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They Can’t Legislate $hit

Marty Lederman notes that Cheney’s latest dodge includes a reference to the ruling that limits Congress’ oversight over the Executive strictly to those areas where it pertains to legislation. From that, he argues that Cheney’s response was premised on the belief that FISA itself is an illegal restriction on the Executive.

Finally, the letter lists numerous reasons whythe VP’s office might not release the requested documents. The secondof those reasons is this:

The Office of the Vice President reserves the limitations on congressional inquiries set forth in Barenblatt v. United States, 360 U.S. 109 (1959), which makes clear that the power to inquire extends no further than the power to legislate.

Now,I happen to think that this so-called "limitation" on congressionalinquiries is not nearly so clear: Many of the earliest legislativeinvestigations were not for the purpose of designing statutoryamendments, but were instead "only" to investigate wrongdoing ormalfeasance in the Executive branch; and the better view is probablythat Congress has at least some such broad investigative power,unrelated to its lawmaking functions. (The Court has even indicatedthat Congress has an important interest in Executive branchtransparency simply in order to facilitate "the American people’sability to reconstruct and come to terms with their history." Nixon v. Administrator, 433 U.S. at 452-453.)

Buteven if it were the case that Congress can only investigate in areaswhere it can legislate, . . . so what? Such an objection would only bemeaningful in the context of this subpoena if there were some question about Congress’s power to legislate with respect to the relevant Executive branch conduct.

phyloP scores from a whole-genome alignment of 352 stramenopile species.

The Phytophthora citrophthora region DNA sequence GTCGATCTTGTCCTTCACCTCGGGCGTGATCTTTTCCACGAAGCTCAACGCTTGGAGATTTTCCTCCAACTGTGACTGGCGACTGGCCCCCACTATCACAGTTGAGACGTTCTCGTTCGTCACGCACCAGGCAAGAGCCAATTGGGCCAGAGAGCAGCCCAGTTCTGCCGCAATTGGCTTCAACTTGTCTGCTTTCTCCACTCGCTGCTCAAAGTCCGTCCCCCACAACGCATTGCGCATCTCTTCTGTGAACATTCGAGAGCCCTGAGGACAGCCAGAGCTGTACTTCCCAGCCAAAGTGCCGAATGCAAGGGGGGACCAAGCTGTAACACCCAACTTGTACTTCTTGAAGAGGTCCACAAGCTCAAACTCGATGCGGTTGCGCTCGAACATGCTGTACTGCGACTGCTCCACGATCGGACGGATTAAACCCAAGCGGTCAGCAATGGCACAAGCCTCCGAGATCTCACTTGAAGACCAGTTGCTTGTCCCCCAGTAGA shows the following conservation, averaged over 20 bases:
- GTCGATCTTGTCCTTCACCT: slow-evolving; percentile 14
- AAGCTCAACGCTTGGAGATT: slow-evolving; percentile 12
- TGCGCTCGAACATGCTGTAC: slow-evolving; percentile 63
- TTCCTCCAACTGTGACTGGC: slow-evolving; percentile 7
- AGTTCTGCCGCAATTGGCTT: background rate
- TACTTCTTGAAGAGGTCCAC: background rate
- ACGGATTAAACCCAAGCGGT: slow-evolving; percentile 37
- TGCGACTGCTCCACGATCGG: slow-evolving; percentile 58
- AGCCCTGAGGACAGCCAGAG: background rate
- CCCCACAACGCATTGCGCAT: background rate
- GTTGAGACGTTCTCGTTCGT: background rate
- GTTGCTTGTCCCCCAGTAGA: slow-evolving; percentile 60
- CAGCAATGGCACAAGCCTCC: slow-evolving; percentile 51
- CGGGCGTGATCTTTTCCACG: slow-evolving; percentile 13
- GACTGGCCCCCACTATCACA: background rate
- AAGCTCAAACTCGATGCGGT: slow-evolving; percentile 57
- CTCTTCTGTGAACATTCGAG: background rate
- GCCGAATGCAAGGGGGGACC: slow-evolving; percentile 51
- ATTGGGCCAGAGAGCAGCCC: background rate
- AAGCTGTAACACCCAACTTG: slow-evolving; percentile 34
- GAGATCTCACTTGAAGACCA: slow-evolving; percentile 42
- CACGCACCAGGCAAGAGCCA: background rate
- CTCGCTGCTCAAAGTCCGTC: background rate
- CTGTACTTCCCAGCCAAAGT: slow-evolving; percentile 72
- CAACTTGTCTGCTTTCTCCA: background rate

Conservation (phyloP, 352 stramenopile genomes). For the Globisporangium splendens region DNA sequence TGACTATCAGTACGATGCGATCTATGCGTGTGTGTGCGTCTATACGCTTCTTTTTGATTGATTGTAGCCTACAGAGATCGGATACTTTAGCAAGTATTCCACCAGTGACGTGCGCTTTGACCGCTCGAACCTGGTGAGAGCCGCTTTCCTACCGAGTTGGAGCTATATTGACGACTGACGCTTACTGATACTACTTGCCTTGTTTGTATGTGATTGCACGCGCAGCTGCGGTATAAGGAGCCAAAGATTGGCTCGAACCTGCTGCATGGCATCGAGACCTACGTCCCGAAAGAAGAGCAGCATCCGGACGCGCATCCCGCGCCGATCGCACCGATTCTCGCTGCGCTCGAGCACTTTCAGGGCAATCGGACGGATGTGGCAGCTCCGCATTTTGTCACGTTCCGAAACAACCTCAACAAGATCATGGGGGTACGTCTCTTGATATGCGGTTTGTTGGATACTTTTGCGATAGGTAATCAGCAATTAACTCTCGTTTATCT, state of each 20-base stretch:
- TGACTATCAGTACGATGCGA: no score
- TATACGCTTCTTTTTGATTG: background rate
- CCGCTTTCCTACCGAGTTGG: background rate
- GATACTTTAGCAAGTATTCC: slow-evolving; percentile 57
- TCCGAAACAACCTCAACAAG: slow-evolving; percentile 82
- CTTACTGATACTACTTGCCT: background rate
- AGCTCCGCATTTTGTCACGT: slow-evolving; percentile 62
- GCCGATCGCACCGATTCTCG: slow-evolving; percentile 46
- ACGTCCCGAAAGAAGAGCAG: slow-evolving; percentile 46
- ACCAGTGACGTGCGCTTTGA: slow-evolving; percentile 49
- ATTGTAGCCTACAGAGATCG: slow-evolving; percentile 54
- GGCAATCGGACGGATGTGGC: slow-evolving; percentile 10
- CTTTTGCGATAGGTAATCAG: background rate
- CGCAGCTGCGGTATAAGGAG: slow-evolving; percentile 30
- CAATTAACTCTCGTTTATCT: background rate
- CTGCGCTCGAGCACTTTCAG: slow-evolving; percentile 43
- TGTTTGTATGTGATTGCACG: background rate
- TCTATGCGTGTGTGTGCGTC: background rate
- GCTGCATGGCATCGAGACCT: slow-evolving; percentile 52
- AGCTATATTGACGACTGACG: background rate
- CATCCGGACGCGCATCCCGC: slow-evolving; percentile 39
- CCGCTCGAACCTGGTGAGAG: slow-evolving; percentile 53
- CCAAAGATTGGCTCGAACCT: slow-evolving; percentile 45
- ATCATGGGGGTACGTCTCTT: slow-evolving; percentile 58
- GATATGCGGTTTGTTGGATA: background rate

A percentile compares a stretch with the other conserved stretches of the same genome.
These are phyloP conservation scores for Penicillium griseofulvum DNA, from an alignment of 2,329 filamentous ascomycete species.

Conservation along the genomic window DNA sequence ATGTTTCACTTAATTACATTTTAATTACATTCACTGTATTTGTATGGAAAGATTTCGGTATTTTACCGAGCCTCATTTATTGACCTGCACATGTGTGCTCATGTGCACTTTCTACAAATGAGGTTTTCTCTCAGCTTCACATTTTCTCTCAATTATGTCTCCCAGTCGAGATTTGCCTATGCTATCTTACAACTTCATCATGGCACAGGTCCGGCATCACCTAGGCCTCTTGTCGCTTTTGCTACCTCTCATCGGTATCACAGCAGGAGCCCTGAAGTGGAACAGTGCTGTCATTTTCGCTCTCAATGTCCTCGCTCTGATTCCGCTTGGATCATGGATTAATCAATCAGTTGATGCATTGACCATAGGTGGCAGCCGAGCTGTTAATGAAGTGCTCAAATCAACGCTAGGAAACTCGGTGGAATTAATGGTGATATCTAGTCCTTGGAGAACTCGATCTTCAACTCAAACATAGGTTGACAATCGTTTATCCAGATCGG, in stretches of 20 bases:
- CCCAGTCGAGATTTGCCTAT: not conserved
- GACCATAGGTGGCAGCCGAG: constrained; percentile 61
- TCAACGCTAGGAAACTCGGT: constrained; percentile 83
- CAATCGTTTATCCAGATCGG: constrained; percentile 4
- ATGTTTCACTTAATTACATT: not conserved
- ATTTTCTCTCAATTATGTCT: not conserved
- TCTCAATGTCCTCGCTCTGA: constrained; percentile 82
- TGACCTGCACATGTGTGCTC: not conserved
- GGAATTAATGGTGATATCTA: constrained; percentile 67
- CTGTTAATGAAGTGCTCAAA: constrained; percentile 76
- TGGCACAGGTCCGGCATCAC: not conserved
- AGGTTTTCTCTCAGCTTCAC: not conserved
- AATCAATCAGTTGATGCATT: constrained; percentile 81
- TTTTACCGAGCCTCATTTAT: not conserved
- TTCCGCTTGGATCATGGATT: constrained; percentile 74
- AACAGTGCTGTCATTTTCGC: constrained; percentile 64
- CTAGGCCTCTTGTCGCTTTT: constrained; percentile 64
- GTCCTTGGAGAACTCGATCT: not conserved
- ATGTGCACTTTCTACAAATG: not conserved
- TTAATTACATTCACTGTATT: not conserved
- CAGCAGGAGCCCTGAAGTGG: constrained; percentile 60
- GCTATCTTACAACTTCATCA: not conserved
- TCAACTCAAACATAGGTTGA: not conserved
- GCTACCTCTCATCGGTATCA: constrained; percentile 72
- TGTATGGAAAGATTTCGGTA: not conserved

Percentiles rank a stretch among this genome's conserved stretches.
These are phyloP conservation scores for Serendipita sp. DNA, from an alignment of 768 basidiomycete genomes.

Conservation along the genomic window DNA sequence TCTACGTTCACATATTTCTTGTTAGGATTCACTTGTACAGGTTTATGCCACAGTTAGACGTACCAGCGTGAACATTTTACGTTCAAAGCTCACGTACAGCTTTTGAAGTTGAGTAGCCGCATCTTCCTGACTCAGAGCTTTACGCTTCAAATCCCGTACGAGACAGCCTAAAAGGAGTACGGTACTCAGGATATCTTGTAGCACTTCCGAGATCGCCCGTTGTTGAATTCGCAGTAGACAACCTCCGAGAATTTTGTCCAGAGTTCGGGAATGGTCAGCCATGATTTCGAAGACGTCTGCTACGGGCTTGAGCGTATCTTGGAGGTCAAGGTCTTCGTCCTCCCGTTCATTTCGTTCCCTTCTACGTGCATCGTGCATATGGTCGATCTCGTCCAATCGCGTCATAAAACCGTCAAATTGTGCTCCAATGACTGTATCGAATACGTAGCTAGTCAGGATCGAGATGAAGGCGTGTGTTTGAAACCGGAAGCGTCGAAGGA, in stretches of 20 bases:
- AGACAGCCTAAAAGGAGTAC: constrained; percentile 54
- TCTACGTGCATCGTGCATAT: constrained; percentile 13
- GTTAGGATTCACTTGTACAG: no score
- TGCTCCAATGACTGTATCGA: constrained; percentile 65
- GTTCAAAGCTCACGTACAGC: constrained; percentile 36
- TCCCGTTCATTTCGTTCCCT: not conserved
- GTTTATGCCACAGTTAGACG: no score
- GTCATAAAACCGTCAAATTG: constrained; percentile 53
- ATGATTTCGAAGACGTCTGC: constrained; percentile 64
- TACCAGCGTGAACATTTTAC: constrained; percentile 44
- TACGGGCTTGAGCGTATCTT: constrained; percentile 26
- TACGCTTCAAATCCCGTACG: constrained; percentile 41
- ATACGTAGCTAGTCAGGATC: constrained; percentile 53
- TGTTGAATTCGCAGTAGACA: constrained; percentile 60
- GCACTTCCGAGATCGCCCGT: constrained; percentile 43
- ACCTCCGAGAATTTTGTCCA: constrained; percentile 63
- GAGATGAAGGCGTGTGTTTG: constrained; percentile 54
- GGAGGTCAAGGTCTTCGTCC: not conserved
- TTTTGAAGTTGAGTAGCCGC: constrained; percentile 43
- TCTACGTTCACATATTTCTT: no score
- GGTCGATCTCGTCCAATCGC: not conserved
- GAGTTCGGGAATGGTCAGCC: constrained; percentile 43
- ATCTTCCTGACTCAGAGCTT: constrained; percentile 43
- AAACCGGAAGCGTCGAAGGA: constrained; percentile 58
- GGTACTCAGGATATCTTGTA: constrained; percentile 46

Sothink about what the VP’s letter is suggesting — that perhaps Congresscan’t legislate on the topic of the government’s domestic electronicsurveillance!

This is, I think, a fairly audacious assertion tobe making at this late date. After all, just a few days ago thePresident himself insisted that Congress legislate forthwith on thisvery subject, and then showered praise on Congress for enacting the "Protect America Act," without suggesting any constitutional disability.

Whatthe letter is getting at here, of course, is the Vice President’slongstanding view that FISA is unconstitutional, and that Congresssimply can’t regulate the Commander in Chief’s collection ofintelligence. In other words, Who Needs the Protect America Act?:Nothing would or could stop us from warrantless surveillance, anyway.

Lederman may be correct in this particular instance. But his conclusion does not necessarily follow from the available evidence. As I have repeatedly shown, the Administration has made precisely the same argument when Congress subpoenaed testimony relating to the USA purge. And as with the warrantless wiretapping program, the claim that Congress had no legislative interest in the matter at hand came after the Administration had very happily accepted the legislation Congress had passed on precisely that matter (in the case of USA Purge, the legislation was the provision of the PATRIOT Act that gave the Attorney General the power to appoint interim USAs).

But unlike the FISA case Lederman examines, there can be no dispute–not even from the Unitary nuts–that Congress has the authority to legislate on interim USAs. The authority is inscribed in the Constitution. Nevertheless, the Administration wanted to contest Congress’ legislative interest in it anyway.

So while Lederman may be right, I don’t think he is. I think the Administration is making a grander argument, one that makes an expansive claim that Congress cannot legislate away any authority enjoyed by the Executive, even one limited by the Constitution.

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